So how can we get the keys.kdb file? In fact, it has already been stolen by the malware through its file manipulation payload module (Payload5.bin), and if you look at the decrypted network traffics you will find the data sent to port 6666 just contains the file!

Ok, now only one question left, what is the password for the keys.kdb file? Remember that we have a keylogger payload module (Payload3.bin) which will send the keystrokes to port 8888, below is what we can get from the network traffics:

The string “th1sisth33nd111” looks very much like the password, however the length is not same as the one we saw in the screenshot, so what was missing?

By looking at the keylogger payload module (Payload3.bin) again carefully, you will realize that special characters were not recorded, and the log data is case insensitive. That probably the missing things!

Initially I was trying to brute-force a full set of special characters but soon I realized that it is impossible because it requires a very long time, then I tried to only add an underscore (_) between each word and generated a password dictionary with the Python script below:

key = 'th1s_is_th3_3nd111'

wordlist = list()
wordlist.append(key)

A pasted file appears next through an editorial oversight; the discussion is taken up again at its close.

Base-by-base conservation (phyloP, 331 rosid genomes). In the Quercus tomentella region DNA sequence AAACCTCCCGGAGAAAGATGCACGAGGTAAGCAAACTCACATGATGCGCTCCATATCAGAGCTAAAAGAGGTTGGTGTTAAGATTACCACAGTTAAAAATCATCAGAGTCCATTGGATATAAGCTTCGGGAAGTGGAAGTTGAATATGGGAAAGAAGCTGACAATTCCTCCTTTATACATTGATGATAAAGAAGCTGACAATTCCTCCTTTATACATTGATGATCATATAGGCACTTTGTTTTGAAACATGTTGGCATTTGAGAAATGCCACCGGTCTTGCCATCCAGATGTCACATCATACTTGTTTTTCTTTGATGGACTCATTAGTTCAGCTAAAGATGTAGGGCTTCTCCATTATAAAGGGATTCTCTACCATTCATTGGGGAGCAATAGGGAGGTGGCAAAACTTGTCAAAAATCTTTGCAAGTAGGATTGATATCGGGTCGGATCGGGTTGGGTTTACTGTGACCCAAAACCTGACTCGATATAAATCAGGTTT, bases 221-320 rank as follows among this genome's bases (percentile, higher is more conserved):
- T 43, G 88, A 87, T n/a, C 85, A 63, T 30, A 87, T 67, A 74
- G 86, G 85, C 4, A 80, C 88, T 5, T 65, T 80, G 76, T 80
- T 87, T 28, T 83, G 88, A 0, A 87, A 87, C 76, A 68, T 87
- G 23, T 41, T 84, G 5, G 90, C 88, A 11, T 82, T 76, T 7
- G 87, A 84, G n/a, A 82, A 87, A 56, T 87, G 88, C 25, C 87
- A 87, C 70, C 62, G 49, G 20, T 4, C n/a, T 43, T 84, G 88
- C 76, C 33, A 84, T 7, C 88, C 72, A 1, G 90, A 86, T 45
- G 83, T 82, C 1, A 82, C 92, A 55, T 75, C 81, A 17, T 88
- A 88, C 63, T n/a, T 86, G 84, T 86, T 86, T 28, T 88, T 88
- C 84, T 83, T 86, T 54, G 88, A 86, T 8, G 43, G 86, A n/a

start = 0
for r in range(1000):
    pre_len = len(wordlist)
    for i in range(start, len(wordlist)):
        for j in range(len(wordlist[i])):
            keys = list(wordlist[i])
            is_new = False
            if ord(keys[j]) >= ord('a') and ord(keys[j]) <= ord('z'):
                keys[j] = chr(ord(keys[j]) ^ 0x20)
                is_new = True
            elif ord(keys[j]) >= ord('A') and ord(keys[j]) <= ord('Z'):
                keys[j] = chr(ord(keys[j]) ^ 0x20)
                is_new = True
            elif keys[j] == '1':
                keys[j] = '!'
                is_new = True
            elif keys[j] == '3':
                keys[j] = '#'
                is_new = True
            elif keys[j] == '!':
                keys[j] = '1'
                is_new = True
            elif keys[j] == '#':
                keys[j] = '3'
                is_new = True
            if is_new:
                new_key = ''.join(keys)
                if new_key not in wordlist:
                    open('wordlist.txt', 'ab').write(new_key + '\n')
                    wordlist.append(new_key)
    start = pre_len
    print r, pre_len, len(wordlist)
    if len(wordlist) == pre_len:
        break

Fortunately, with only a few tries I got the correct password Th!s_iS_th3_3Nd!!!:

Open the keys.db file with the password you will get the flag: f0ll0w_th3_br34dcrumbs@flare-on.com

Hopefully this writeup will give you some fresh ideas on how to analyze malware from a crash dump, if you want to try it by yourselves you can find all the challenges from the link below:

http://flare-on.com/

You can also find the offical writeups from the link below:

https://www.fireeye.com/blog/threat-research/2019/09/2019-flare-on-challenge-solutions.html

This entry was posted in CTF, WinDbg and tagged , , , . Bookmark the permalink.

2 Responses to HELP: Flare-On 6 Challenge 12

  1. failwest says:

    Hi, how do you know keys.hash?